What Is The Definition Of Coxswain In Rowing?
1. A coxswain is the person in the boat who is responsible for steering the boat down the race course.
The coxswain also acts as the coach on the water by providing encouragement and motivation to the other rowers in the boat and by making tactical calls throughout the race. The coxswain does not row an oar themselves.
How Does A Coxswain Steer The Boat?
A coxswain can steer the boat manually by moving a cable that is attached to the rudder. A coxswain can also steer by telling one side of the boat to row with more pressure than the other side of the boat.
What Kind Of Tactical Calls Does A Coxswain Make?
Some examples of calls a coxswain may make include having the rowers increase or decrease stroke rate, taking extra powerful strokes to gain water on another boat, or cueing individual rowers to fall back into synchronicity with the rest of the boat.
How Does A Coxswain Know What Tactical Calls To Make?
The coxswain uses visual cues around them, including other boats, to make calls. The coxswain also sits with a cox box in the boat. The electronic cox box gives the coxswain feedback on the boat’s performance, including time, distance covered, boat speed, and stroke rate, that helps guide the calls a coxswain will make.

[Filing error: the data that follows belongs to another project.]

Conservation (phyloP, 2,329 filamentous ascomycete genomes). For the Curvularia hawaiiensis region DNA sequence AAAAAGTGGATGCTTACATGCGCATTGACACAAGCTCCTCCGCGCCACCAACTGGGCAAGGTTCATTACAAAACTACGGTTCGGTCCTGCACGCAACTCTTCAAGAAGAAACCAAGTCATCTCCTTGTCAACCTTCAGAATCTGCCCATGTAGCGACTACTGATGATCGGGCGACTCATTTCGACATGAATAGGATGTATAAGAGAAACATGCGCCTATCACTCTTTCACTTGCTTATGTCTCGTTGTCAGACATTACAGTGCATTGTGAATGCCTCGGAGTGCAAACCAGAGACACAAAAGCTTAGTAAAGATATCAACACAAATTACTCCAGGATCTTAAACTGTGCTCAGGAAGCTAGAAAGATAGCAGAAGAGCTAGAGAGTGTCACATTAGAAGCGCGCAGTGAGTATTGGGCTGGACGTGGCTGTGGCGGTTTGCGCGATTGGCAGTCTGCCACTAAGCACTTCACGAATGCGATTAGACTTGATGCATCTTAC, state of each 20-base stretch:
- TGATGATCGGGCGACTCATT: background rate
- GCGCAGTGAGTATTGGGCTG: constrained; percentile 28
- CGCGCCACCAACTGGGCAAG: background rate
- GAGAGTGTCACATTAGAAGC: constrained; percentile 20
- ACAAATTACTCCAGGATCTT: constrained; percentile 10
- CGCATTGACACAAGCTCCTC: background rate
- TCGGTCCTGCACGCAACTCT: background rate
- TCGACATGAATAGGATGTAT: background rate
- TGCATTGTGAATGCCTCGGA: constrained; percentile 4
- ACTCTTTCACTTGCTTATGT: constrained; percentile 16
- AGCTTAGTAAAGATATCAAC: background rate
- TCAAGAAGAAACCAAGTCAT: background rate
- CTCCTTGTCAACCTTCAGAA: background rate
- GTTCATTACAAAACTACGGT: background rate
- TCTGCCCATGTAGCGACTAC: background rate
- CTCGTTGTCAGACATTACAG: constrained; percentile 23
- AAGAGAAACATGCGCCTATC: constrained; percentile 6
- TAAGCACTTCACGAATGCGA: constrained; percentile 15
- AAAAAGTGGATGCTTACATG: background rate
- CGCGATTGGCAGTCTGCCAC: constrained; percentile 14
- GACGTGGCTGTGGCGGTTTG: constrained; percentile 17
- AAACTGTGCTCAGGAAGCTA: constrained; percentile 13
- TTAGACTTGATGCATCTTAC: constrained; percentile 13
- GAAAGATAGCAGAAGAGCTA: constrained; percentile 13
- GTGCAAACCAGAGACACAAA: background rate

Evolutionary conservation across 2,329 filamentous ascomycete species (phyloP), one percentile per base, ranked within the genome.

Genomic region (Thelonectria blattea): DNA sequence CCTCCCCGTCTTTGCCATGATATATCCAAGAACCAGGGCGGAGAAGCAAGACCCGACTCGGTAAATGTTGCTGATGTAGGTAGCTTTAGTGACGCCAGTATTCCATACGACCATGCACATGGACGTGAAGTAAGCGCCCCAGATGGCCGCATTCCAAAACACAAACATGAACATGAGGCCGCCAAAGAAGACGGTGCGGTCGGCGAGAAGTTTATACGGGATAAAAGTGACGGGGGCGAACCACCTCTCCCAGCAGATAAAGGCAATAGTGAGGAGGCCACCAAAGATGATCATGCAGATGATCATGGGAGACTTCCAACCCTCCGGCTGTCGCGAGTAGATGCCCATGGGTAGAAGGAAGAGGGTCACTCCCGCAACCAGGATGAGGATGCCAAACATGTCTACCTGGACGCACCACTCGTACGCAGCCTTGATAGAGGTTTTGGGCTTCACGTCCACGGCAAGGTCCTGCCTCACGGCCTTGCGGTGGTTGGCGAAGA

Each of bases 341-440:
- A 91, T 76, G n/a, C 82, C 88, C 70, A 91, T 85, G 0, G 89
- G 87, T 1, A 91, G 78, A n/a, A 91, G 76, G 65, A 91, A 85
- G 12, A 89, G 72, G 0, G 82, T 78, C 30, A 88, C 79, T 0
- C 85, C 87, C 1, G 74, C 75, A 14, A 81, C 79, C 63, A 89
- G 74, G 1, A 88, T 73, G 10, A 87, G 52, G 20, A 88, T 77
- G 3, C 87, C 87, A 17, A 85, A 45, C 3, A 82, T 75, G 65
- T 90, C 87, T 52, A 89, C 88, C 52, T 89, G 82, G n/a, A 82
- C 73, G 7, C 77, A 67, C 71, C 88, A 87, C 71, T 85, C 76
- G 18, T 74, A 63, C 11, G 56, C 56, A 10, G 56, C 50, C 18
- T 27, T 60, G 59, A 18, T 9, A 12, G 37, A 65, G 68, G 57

Where In The Boat Does A Coxswain Sit?
A coxswain’s position in the boat depends on the type of boat being used. In an eight, the coxswain typically sits in the stern of the boat facing all of the rowers. In a four, the coxswain may sit in the stern or bow depending on the boat. Coxswains are only used in sweeping boats.
How Tall Is The Average Coxswain?
A coxswain is typically shorter and lighter than the other rowers in a boat. For example, on the 2012 USA Women’s Olympic eight boat team, the coxswain Mary Whipple was 5’ 3” while the average size of her teammates was around 6’.
Why Are Coxswains Typically Smaller Than The Other Rowers In The Boat?
Coxswains are typically smaller in height and weight because they are adding “dead weight” into the boat, and the less “dead weight” added the better.
By “dead weight,” what is meant is that because the coxswain doesn’t row an oar themselves, all the other rowers have to take on the responsibility of moving the coxswain’s weight down the race course. The less weight added to the boat, the easier this will be.
Example Of How Coxswain Is Used In Commentary
1. Caleb Shepard helped his boat win the silver medal as the coxswain of New Zealand’s Women’s eight in Tokyo. By doing so, he also became the first male to win a female Olympic Games medal.
Sport The Term Is Used